Michigan House bill 5251 is working its way through the state assembly right now. This kind of stuff made Kansas a laughing stock and continues to tear down the education system that reared me. Michigan has enough problems without letting these folks make our students less informed. If you have a chance, contact your congress critter and let her or him know how you feel. The bill was drafted by a representative from Macomb Township, if you have any friends there, encourage them to make their voices heard on this issue.

Red State Rabble has a roundup of this bill and plenty of history in their archives.

Sunday, April 16, 2006

Seen Any Good Movies Lately?

So we went to see a couple of movies over the past couple of days. Thank You for Smoking was fun. It looks like a movie about the tobacco lobby and it does a nice job of dealing with that mess without being too preachy. But it's more a movie about lobbying and moral ambiguity. It really isn't too preachy on that point either. Mostly it was funny and I identified with everyone a little bit, even though nobody came out looking good. Probably the best part is that Jonah Goldberg apparently thinks the lead is the kind of sympathetic conservative every-man that has been missing in hollywood. Funny stuff.

Also, went to see Inside Man with the in-laws. That was way better than I expected. Plenty of formulaic downtrodden cops just tryin' to do the best they can in an unfair world, brilliant-yet-misguided criminals with possibly-noble motives, loving-yet-needy cop-fiancees, and a mysterious Jodie Foster for good measure. Despite the predictable bits, the movie was quite clever and interesting. Spike Lee was involved and that really came out in a couple of scenes, but I kind of found those points a little rough compared to the rest of the movie. Also, what's the deal with Bollywood music for opening and closing credits?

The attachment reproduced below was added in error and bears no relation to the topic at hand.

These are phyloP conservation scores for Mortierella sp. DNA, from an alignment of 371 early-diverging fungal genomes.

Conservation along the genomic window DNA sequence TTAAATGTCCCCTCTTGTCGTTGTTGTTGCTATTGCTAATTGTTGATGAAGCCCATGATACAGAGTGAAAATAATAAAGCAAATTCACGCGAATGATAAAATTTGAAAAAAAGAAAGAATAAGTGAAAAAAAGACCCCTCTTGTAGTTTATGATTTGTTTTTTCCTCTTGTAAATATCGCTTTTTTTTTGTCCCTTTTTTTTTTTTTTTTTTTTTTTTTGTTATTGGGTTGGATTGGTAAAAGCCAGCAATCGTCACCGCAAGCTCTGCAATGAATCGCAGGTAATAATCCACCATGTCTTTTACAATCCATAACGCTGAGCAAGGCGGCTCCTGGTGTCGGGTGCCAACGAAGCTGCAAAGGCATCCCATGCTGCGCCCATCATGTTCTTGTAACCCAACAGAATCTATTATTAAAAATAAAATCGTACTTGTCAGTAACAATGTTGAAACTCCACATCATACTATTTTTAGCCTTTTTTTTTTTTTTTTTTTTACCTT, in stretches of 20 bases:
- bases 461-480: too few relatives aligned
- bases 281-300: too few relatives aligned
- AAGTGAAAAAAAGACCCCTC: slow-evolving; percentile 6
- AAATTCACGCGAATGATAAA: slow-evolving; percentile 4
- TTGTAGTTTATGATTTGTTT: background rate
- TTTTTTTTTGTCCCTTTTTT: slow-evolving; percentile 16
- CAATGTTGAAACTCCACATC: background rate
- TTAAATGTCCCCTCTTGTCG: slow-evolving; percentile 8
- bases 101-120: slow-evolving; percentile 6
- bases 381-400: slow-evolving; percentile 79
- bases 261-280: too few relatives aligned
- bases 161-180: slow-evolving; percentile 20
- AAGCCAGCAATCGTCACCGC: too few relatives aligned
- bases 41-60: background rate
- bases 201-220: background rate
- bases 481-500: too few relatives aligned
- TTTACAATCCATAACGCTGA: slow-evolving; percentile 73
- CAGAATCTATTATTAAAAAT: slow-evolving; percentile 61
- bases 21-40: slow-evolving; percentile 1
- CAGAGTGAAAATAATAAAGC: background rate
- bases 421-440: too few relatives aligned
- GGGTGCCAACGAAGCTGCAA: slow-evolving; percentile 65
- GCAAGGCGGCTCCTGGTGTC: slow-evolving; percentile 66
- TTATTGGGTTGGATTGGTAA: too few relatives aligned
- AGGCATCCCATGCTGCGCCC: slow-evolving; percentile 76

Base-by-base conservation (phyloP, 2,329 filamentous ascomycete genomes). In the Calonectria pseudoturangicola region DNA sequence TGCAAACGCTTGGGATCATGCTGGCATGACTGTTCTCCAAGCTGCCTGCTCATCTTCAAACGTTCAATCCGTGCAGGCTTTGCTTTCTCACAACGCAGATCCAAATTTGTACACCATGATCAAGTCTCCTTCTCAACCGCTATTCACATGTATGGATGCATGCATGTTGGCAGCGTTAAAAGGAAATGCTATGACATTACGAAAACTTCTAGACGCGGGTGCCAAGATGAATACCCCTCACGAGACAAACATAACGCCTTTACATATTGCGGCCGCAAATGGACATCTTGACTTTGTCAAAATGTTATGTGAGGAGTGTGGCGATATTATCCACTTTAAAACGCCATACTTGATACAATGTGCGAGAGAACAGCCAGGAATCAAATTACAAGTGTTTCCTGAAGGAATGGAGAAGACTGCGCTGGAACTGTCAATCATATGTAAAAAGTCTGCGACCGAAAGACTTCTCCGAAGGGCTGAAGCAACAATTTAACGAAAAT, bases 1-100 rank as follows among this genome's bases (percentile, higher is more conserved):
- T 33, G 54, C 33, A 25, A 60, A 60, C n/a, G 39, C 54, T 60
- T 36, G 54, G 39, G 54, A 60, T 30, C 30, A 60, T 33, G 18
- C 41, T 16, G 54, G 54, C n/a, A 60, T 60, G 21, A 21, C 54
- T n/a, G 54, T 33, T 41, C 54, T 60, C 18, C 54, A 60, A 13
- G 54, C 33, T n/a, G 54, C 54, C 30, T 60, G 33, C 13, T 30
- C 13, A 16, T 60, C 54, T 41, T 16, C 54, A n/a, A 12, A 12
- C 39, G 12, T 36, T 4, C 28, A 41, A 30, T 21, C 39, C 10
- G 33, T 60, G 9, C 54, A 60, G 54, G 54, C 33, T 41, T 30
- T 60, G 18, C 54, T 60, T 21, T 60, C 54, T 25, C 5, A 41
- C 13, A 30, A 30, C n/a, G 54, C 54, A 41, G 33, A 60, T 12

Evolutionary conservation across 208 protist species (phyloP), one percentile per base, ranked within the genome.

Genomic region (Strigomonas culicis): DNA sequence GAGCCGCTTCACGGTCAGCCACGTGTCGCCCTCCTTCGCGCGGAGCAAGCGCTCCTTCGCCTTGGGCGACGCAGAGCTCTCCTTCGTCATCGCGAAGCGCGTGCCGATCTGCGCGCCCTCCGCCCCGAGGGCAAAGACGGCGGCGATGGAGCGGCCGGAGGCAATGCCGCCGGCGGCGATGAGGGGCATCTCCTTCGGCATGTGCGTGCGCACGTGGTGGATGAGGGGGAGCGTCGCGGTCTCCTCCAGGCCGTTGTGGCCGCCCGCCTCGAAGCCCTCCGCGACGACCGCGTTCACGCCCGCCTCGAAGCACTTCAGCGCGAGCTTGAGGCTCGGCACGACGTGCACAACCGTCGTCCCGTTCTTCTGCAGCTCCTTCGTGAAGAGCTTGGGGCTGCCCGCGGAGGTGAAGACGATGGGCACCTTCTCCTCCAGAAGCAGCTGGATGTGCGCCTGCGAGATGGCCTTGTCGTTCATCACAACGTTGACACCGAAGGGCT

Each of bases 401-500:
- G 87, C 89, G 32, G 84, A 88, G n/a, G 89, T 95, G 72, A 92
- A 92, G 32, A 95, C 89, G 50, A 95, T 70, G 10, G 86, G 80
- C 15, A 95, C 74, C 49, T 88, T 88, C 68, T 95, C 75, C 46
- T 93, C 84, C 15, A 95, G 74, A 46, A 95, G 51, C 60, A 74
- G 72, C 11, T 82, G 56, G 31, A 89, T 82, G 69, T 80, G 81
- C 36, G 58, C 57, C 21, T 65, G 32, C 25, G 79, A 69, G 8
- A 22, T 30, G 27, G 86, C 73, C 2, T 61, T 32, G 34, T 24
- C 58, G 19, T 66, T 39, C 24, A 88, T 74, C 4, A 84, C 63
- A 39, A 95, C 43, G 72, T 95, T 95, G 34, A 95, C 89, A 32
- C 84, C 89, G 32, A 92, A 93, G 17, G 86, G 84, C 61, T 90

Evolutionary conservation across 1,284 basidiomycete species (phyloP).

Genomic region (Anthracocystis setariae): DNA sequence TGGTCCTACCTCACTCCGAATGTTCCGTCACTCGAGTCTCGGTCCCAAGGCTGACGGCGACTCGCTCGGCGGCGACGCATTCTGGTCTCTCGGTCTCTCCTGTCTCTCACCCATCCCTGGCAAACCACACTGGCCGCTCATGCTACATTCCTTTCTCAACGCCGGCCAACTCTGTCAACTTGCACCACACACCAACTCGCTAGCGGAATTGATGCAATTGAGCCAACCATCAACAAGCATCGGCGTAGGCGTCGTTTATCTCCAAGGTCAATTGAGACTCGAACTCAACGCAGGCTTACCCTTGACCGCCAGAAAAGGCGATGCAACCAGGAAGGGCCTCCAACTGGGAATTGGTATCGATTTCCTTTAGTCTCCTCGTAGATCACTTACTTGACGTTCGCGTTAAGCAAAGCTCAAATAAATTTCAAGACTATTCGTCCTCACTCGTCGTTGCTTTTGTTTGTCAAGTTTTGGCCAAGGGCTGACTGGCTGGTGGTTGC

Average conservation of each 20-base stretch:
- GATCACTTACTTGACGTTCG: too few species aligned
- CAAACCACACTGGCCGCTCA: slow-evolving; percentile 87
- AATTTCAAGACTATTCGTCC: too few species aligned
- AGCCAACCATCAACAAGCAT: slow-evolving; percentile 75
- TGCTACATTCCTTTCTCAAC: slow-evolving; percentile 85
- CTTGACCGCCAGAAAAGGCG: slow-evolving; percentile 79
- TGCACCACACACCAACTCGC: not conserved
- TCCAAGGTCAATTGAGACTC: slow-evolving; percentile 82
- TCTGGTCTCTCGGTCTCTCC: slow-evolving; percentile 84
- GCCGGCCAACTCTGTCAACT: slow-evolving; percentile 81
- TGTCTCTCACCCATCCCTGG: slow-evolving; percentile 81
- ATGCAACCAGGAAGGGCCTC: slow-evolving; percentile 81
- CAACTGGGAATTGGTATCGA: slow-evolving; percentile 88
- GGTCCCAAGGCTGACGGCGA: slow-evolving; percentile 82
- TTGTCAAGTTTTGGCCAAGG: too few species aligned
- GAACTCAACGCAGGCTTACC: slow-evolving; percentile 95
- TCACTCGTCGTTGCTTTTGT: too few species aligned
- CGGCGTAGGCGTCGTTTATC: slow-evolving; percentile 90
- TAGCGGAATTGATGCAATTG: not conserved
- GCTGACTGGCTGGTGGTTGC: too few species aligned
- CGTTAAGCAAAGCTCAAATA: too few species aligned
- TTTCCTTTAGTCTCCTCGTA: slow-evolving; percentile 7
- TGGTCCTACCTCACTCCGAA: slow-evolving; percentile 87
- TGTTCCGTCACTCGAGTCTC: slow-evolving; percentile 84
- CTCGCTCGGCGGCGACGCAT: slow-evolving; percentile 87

Oh yeah, also saw Herbie: Fully Loaded on cable. Really not as bad as it looked, kind of fun but don't go out of your way to see it.

How 'bout you?

Thursday, April 13, 2006

Intelligent Delivery

Finally somebody willing to teach the controversey regarding the Easter Bunny. This is really too funny and nicely captures the essence of the teach-the-controversey meme. And as a bonus, it turns out that this blog is run by the daughter of PZ Myers.

Wednesday, April 12, 2006


Hmmm... Does this seem like a big deal to you? I mean, I'm pretty sensitive to political correctness. Being inches from a PhD in anthropology and living in this modern-day Gomorrah that passes for a liberal college town will really do that to you, no? I guess I'm vaguely aware that spaz is not a word for polite company, it isn't a word I find particularly tasteful, and I don't think I'd say it to a reporter on the record. But does spaz have a particular etymology that makes it verboten? Is it meant to refer to a particular group of people or some medical condition specifically? I've never given it much thought and I suppose I could make some guesses, but I always thought it was more of a general term like doofus.